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Thread: Just ran my first call; cardiac arrest

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    Default Just ran my first call; cardiac arrest

    I guess there's nowhere to go but up from here. I operate with a large volunteer fire department in Missouri and have been on for only a few months. I'm currently in the academy and we're on limited release (i.e can run anything but working fires) two weeks out from graduation.

    I'm sure you remember your first code. We got called out around 1900 hours for a 66 year old female, not conscious/not breathing. It took 3-5 minutes from dispatch for us to arrive on scene. Long story short, she was suffering from cancer and had been declining for some time although her death was not expected so soon. The husband called it in and was present when the arrest occurred. We began CPR and pretty quickly afterwards put her in the autopulse. Medics arrived almost at the same time as fire and artificial resuscitation was attempted for a while before they called it.

    The whole thing was kind of surreal. Mercifully, the husband appeared to be calm and composed. She had a terminal illness and although she probably passed earlier than expected, the family had a chance to prepare for it to some degree. Her husband had watched her decline and was perhaps relieved to some degree that her suffering was over.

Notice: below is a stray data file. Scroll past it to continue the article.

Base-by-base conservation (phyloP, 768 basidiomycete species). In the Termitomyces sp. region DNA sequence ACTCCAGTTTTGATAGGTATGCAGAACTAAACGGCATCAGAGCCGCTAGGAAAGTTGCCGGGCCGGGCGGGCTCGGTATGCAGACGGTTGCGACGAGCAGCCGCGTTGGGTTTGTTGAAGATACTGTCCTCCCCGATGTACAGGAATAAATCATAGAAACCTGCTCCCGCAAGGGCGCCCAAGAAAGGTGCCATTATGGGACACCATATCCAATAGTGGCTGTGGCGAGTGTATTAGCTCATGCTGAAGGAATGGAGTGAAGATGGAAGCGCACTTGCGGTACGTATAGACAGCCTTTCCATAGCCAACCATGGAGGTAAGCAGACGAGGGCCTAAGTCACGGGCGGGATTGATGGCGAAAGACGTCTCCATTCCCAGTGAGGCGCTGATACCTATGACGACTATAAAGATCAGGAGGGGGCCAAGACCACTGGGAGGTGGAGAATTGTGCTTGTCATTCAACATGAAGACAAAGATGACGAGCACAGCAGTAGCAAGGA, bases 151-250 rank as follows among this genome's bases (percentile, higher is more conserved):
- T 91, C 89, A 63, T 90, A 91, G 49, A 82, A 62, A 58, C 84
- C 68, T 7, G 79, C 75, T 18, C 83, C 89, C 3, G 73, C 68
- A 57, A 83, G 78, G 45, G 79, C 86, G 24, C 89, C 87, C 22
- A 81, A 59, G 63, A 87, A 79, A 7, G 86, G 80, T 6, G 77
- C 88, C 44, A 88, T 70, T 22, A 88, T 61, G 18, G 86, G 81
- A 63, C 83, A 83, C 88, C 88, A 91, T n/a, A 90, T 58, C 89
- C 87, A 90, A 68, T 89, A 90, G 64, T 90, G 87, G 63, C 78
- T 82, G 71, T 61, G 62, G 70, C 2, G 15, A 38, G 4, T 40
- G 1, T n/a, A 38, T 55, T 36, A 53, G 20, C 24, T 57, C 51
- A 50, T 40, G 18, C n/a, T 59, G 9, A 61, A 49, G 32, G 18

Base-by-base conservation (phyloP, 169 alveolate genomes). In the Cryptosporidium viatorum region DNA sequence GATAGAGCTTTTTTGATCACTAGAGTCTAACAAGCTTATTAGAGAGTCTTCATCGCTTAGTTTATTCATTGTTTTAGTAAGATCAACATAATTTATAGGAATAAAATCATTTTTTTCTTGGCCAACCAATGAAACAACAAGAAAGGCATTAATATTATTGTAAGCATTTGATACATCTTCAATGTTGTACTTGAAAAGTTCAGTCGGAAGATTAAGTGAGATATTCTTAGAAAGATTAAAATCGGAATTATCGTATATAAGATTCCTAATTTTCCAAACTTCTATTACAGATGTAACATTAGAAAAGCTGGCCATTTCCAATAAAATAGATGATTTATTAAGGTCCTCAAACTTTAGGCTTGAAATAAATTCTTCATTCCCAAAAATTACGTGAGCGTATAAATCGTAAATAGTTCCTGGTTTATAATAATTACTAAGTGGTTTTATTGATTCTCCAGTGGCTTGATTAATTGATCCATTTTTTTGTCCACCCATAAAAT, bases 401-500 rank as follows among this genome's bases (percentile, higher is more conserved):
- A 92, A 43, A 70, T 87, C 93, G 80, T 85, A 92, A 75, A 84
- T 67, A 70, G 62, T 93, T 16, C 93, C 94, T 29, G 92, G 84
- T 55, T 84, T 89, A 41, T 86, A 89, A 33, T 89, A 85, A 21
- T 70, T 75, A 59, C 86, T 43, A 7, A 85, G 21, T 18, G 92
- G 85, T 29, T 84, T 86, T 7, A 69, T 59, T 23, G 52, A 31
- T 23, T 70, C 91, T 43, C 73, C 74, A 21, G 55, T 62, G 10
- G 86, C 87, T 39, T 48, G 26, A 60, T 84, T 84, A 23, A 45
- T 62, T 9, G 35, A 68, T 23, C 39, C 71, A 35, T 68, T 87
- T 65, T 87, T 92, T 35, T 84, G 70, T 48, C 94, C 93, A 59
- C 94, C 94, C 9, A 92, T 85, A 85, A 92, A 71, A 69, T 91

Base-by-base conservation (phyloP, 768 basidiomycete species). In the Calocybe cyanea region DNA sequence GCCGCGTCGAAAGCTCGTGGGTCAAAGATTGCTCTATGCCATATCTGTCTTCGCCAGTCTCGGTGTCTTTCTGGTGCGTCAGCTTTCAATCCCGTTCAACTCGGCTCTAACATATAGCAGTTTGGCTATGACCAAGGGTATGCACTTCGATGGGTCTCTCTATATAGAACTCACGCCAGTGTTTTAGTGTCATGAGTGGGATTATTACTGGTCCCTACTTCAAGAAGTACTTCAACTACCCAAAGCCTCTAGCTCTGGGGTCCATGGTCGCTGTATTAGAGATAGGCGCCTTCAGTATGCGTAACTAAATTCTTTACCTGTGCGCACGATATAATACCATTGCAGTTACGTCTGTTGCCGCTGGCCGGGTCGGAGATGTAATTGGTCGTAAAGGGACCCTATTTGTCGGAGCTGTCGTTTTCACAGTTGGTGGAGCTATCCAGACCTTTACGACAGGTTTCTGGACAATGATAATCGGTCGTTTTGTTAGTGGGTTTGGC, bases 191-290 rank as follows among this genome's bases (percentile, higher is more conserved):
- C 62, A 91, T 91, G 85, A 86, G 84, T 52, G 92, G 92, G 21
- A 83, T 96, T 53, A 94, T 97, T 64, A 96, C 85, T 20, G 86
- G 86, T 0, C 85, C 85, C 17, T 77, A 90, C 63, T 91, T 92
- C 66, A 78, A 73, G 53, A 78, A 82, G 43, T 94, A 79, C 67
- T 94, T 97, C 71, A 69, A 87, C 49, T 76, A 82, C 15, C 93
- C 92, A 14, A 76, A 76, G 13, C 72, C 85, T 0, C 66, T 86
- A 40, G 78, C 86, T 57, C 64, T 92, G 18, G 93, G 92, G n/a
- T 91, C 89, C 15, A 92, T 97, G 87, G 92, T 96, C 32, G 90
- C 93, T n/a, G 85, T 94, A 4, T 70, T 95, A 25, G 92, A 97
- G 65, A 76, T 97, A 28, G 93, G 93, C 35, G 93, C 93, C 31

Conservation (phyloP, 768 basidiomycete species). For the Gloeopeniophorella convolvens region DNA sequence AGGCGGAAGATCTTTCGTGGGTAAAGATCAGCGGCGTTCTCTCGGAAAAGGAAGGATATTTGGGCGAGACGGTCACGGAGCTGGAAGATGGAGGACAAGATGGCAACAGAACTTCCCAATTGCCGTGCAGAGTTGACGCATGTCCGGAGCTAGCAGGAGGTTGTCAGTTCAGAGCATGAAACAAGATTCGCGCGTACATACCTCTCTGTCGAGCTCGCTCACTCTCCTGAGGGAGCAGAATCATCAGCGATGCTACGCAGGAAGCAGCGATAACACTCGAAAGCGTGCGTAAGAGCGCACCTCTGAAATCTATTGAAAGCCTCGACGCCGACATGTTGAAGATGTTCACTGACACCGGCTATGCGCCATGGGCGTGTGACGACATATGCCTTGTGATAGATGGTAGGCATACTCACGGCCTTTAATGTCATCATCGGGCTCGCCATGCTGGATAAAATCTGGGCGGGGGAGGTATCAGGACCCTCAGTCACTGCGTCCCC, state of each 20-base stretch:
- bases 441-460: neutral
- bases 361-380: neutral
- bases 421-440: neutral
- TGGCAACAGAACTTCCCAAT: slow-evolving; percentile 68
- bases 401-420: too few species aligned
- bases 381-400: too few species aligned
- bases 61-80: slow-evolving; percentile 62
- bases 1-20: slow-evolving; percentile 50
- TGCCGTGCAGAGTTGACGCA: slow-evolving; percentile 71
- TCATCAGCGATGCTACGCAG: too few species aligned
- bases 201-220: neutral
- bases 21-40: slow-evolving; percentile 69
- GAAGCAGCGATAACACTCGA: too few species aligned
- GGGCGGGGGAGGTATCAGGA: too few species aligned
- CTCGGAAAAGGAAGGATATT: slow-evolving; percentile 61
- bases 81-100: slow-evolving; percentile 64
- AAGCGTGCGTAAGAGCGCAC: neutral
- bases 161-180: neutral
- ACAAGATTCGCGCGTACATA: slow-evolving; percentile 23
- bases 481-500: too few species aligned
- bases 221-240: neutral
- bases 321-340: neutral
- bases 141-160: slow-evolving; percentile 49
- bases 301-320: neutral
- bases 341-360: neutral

You've ran worse calls than this. I will run many more calls, hopefully help some people, make their day better, and so on. I doubt I'll forget my first call on Halloween night though. Did your first arrest bother you? What did you do to 'decompress'? Thank you for reading my ramblings. Stay safe.

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    Talk to your fellow firefighters about this call and if you need further assistance with dealing with it talk to your chief about a debriefing.

    My first call was a car versus semi with the care getting T-boned in the driver's door. Driver was dead with open head trauma, front seat passenger with a broken jaw and a broken pelvis, back seat passenger driver's side wrapped up in the metal of the car and the passenger side rear victim just shaaken up. My patient was front seat passenger and 29 years later I still remember her name, first and last.